'Art-Deco Martians': A Q&A with H.G. Wells' Sequel Writer Stephen Baxter

"The Massacre of Mankind" by Stephen Baxter is the authorized sequel to "War of the Worlds" by the H.G. Wells Estate. The new book was released on Aug. 22, 2017. (Image credit: Crown/Penguin Random House)

With his sequels to H.G. Wells' famed science-fiction novels, author Stephen Baxter creates what many fans desperately want after reading or watching a fantastic story: An answer to what happens next.

In honor of H.G. Wells' 150th birthday, Stephen Baxter wrote "The Massacre of Mankind" (2017, Crown), an officially recognized sequel to Wells' "War of the Worlds" (1898, William Heinemann).

In an interview with Space.com, Baxter revealed that his long admiration for the stories of H.G. Wells has lead him to develop the character of Julie Elphinstone, who must combat the new Martian threat in "The Massacre of Mankind," released in August. Baxter strives to make Wells' themes relevant for today's world and writes to pay homage to a pioneering figure of the science-fiction literary genre. [Best Space Books and Sci-Fi: A Space.com Reading List]

An illustration from 1906, "Martian Fighting Machine in the Thames Valley," depicts events from H.G. Wells' "The War of the Worlds" (Image credit: Henrique Alvim Correa)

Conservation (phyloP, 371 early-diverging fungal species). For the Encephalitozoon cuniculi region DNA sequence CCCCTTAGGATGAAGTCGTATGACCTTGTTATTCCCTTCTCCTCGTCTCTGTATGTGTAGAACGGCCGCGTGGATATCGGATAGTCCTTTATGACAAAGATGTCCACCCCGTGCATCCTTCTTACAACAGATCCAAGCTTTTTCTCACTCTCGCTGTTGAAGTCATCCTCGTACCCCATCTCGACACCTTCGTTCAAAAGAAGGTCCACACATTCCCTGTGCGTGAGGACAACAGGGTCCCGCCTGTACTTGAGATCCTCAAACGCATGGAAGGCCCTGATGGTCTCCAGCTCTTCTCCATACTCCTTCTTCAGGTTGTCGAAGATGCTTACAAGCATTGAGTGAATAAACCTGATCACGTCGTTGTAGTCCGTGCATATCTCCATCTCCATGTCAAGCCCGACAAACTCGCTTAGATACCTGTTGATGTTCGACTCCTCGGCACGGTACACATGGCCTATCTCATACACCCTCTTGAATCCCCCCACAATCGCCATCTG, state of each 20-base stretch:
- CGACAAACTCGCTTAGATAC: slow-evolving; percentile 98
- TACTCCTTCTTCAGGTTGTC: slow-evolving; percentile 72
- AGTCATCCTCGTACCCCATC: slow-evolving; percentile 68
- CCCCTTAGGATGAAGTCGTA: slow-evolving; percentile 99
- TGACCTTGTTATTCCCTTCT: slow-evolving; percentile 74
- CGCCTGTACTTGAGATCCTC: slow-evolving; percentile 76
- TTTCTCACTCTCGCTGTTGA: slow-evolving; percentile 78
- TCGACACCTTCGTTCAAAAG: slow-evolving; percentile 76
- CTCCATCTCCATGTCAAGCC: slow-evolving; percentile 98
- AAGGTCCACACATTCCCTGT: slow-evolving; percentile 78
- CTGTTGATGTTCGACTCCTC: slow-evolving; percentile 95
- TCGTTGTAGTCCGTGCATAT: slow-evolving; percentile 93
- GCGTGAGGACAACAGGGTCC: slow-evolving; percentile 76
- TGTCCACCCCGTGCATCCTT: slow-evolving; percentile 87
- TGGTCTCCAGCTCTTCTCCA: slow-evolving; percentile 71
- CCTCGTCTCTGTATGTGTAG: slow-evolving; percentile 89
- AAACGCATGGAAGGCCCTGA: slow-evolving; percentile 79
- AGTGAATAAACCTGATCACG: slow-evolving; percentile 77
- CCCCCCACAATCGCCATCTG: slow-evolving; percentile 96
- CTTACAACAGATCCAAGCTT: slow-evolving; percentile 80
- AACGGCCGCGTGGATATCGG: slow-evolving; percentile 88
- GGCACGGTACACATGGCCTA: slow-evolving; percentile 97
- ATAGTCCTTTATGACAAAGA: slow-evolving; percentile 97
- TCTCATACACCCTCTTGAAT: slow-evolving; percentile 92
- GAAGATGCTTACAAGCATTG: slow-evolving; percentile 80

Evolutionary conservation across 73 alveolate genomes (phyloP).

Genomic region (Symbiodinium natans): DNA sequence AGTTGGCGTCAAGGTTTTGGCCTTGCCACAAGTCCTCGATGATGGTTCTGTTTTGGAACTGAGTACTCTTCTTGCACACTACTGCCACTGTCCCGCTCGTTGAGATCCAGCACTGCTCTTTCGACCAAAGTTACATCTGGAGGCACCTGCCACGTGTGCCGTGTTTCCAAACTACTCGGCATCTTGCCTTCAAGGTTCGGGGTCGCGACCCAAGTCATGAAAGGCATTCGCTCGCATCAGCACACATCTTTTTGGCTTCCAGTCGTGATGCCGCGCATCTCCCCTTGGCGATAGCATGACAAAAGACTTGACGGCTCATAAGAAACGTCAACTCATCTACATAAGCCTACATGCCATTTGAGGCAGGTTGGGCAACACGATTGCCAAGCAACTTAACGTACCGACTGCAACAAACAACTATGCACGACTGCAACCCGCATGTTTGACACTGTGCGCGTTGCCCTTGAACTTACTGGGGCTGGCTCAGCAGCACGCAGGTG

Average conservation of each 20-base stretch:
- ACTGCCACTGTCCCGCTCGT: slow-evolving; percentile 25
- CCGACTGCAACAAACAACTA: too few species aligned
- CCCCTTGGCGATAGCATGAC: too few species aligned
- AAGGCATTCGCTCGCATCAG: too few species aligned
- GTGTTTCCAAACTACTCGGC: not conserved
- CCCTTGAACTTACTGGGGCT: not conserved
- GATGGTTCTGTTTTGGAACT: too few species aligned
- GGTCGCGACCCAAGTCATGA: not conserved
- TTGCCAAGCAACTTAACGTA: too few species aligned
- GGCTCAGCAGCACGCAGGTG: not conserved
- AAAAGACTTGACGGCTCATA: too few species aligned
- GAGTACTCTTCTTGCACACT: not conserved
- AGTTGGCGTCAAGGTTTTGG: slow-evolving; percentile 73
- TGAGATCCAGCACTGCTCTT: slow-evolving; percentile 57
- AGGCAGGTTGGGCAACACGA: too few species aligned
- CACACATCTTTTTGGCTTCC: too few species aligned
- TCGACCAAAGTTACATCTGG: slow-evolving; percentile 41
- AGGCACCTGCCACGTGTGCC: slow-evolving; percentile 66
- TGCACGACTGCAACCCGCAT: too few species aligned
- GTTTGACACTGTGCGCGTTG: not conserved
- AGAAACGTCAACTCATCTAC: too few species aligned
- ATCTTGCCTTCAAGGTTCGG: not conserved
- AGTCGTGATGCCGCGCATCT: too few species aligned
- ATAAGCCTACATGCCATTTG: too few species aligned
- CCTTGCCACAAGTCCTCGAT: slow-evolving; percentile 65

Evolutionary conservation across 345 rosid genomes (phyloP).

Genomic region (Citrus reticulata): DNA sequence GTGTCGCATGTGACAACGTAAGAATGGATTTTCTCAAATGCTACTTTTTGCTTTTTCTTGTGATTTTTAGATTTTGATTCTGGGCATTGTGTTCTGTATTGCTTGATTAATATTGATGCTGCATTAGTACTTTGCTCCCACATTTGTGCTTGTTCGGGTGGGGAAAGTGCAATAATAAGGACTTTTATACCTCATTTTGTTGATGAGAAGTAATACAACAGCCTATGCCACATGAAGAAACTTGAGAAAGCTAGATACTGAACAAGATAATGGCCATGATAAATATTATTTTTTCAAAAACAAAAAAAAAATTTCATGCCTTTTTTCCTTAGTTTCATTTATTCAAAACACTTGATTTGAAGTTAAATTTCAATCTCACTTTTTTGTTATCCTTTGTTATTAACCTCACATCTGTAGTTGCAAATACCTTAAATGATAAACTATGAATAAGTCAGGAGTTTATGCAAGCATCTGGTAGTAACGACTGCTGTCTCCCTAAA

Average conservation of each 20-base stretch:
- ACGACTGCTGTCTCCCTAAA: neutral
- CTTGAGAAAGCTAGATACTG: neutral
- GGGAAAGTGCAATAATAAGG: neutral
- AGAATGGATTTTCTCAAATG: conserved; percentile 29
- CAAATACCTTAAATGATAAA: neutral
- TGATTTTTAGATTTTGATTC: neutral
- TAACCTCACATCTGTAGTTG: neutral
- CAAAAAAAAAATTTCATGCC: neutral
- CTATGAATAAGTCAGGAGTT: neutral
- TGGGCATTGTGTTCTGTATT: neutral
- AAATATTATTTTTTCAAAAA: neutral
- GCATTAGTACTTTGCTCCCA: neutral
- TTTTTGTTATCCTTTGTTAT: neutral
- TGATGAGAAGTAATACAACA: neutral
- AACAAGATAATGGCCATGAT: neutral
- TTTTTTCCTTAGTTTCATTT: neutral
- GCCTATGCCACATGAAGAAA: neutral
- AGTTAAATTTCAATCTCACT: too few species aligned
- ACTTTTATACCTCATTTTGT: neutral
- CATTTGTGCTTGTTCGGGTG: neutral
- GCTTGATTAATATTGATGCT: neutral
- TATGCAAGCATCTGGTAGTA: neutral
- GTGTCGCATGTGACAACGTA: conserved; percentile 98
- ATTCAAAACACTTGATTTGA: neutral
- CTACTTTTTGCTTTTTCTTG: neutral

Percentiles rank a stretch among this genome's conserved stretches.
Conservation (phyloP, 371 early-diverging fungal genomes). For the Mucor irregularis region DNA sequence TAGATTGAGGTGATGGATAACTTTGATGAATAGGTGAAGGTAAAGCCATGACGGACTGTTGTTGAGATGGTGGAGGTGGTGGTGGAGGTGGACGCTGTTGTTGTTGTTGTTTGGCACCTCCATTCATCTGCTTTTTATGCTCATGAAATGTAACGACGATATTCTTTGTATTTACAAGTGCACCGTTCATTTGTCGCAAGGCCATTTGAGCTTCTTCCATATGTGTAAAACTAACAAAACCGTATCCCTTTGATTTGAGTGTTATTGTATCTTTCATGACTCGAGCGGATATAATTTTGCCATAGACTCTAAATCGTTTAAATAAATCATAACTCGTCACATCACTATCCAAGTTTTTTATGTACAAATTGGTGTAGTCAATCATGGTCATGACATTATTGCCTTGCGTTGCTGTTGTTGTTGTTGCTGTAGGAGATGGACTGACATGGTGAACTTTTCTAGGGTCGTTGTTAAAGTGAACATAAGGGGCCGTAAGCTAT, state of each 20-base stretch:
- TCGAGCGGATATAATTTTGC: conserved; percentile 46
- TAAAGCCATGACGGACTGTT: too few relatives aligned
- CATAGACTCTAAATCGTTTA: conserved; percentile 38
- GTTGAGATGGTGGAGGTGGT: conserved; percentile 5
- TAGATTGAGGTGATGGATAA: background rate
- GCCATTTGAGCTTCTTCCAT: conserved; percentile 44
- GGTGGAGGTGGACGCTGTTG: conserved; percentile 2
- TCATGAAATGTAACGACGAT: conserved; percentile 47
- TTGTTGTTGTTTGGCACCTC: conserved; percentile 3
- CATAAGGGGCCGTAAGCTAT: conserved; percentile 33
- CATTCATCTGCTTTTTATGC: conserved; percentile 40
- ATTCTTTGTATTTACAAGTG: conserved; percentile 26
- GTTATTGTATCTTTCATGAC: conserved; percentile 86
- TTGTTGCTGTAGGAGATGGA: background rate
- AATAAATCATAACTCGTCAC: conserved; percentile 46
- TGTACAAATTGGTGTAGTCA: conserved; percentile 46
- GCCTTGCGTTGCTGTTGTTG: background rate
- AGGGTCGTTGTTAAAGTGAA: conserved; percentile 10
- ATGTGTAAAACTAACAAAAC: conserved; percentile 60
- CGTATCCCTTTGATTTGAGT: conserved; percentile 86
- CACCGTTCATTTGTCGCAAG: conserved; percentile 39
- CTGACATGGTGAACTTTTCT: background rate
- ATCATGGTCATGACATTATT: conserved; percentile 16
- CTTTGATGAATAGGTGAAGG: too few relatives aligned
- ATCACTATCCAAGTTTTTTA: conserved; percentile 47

Space.com: How did you come to develop the sequel for a beloved book by such a renowned science-fiction writer?

Stephen Baxter: I first did a sequel to "The Time Machine" [1895, William Heinemann], called "The Time Ships" [1995, HarperCollins], that was published for the centennial of that particular book.

[My involvement] then goes back to my reading of Wells as a kid. I think my first exposure to Wells was the 1953 movie "War of the Worlds" on Saturday afternoon TV. At the age of 12 or 13, I was super into science fiction, and I read Wells' great works.

"The Time Machine" in particular ends on a huge cliff-hanger, and I thought there must be a sequel by Wells to that: What happens to the time traveler? What happens to history after his return? That got lodged in my mind, and 30 years later, I was looking at the centennial coming up, and thought, that's a good time to do a project like that. And it was very successful!

It was very pleasing to do, and I always wanted to do more, particularly for "War of the Worlds," because again, it ends on an open question: The Martians have to come back; they came because of a climate collapse on Mars, so they must try again, and what happens then? That was the basic impulse.

The statue in the image is of a tripod from "The War of the Worlds" in Woking, England, the hometown of H.G. Wells. (Image credit: Warofdreams/Wikimedia Commons)

Space.com: Why did you choose to write the "War of the Worlds" sequel now?

Baxter: Well, really, it's because there're more anniversaries for Wells. Last year was Wells' 150th birthday. As time passes, I've gotten to know the Wellsians, as they call themselves: The Wells scholars and the vice president of the H.G. Wells Society, which is a committee of international scholars and fans. We have a meeting once a year or so.